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How Does The Audience's Views Of Eddie Carbone Change Throughout 'A View From The Bridge'?

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How Does The Audience's Views Of Eddie Carbone Change Throughout The Play "A View From The Bridge"? In this assignment I will discuss how the view's of Eddie Carbone, the lead role in "A View From The Bridge", changes among the audience. I plan to go through the script and note any important scenes which I will then analyse in the audience's perspective. A View From The Bridge is a play written by Arthur Miller in 1955, which was originally arranged in rhymes but later was changed. Miller has written the play in conversational Brooklynese, for example, "nuttin'" and the spelling of many words end with apostrophes. In "A View from the Bridge", Miller describes a situation in which a man is forced by his emotions to betray himself and his local society, to betray something he had believed in his whole life. The man in question is Eddie Carbone, a poor and hard-working longshoreman of Sicilian origin. His character is defined both by his society's values and by his forceful and emotive nature. The conflicts between these two aspects of Eddie's character ultimately result in his self-destruction. In the 1950s, Europe was not doing well economically and was dominated by poverty. America is known as rich, wealthy and merchandised land. Because of this, many people migrated to America, and dreamt that there would be a better life for them, where excitement, enthusiasm, and adorability would welcome them in open arms. ...read more.


Eddie and Beatrice are waiting for Catherine and Rodolfo to return from the Paramount. One can see that Eddie is anxious as to why they're not home. Instead of then asking his wife calmly why they are not back for the second time, he tells Beatrice that Rodolfo shouldn't go "advertising" himself whilst he is not at work. He then mentions Catherine not spending time on her stenography which maybe indicates him thinking about how he tried to talk her into staying at school, but failed as the job at that time seemed all that Catherine had wanted. Now Catherine was more interested about spending time with Rodolfo. At this point in time the viewers could be thinking Eddie is paranoid. At a later stage in the play the audience sees Beatrice giving advice to Catherine. Previous to this scene Catherine has had a misunderstanding with Eddie involving Rodolfo's papers and that his love to her is only on that level. Catherine storms off and is upset over the argument. She cannot understand why Eddie didn't like Rodolfo. Trying to make the situation a bit bearable, Beatrice steps in. She indicates that Catherine is letting Eddie control her and that she should take matters into her own hands where Rodolfo is concerned "It means you gotta be yourself more. You still think you're a little girl, honey. But no one else can make up your for any more, you understand? ...read more.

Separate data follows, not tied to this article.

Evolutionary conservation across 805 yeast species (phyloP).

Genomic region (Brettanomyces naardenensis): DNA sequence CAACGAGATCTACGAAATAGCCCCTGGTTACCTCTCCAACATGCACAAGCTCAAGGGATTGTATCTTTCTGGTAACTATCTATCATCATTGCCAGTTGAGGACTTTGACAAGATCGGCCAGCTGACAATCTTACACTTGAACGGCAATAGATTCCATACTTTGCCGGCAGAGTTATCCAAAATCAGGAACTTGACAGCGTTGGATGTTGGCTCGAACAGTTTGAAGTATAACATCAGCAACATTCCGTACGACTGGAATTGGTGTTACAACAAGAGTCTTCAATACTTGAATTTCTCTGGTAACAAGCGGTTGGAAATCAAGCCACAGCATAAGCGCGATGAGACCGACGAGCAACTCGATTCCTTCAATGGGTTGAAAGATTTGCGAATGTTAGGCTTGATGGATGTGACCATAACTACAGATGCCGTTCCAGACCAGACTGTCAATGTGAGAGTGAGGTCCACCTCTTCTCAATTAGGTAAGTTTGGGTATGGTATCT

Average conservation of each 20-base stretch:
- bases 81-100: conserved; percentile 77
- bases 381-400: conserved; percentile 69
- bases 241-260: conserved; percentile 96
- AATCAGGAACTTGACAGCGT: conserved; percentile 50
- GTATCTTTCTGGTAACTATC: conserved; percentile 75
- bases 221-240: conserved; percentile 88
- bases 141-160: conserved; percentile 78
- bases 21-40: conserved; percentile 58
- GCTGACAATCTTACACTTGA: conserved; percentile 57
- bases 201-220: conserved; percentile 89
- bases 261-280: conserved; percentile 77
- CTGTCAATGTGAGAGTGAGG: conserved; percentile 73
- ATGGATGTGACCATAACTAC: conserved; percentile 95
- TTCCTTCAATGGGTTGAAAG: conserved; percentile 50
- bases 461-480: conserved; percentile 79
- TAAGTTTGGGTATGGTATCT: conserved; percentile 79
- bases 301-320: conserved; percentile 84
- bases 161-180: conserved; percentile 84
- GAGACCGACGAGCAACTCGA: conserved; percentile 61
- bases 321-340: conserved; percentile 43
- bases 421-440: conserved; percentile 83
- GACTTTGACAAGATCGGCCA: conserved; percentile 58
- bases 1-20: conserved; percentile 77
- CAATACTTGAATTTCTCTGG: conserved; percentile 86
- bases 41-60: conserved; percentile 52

Alfieri offers his last bit of advice "This is my last word Eddie, take it or not, that's your business. Morally and legally you have no rights, you cannot stop it; she is a free agent". Insistently trying to deny this to himself, he asks Alfieri if has even listed to anything that he has said. Alfieri takes a tougher tone with him. He warns Eddie "You won't have a friend in the world, Eddie! Even those who understand will turn against you, even the ones who feel the same will despise you! Put it out of your mind". Eddie cannot accept this and storms out of his office. At this point the audience could be thinking that Eddie is being carried away by the whole situation and that enough is enough. They may well also think that he is in denial. Shortly after Eddie's visit to Mr. Alfieri, Eddie gets ready to phone the Immigration Bureau. He sees the telephone "glowing" at him. By this, Miller means that Eddie was being lured by his anger, so much so that he makes the call and reports his wife's cousins. After making contacting the Bureau, Eddie heads home. He comes home to an empty flat and asks Beatrice where everybody is. It has turned out she has moved the immigrants upstairs to their neighbour Mrs. Dondero. It becomes clear with this gesture from Beatice, that she regrets allowing the immigrants to stay with her. ?? ?? ?? ?? Asha Pathak 11MC - English Coursework (20th Century Drama - 'A View From The Bridge') ...read more.

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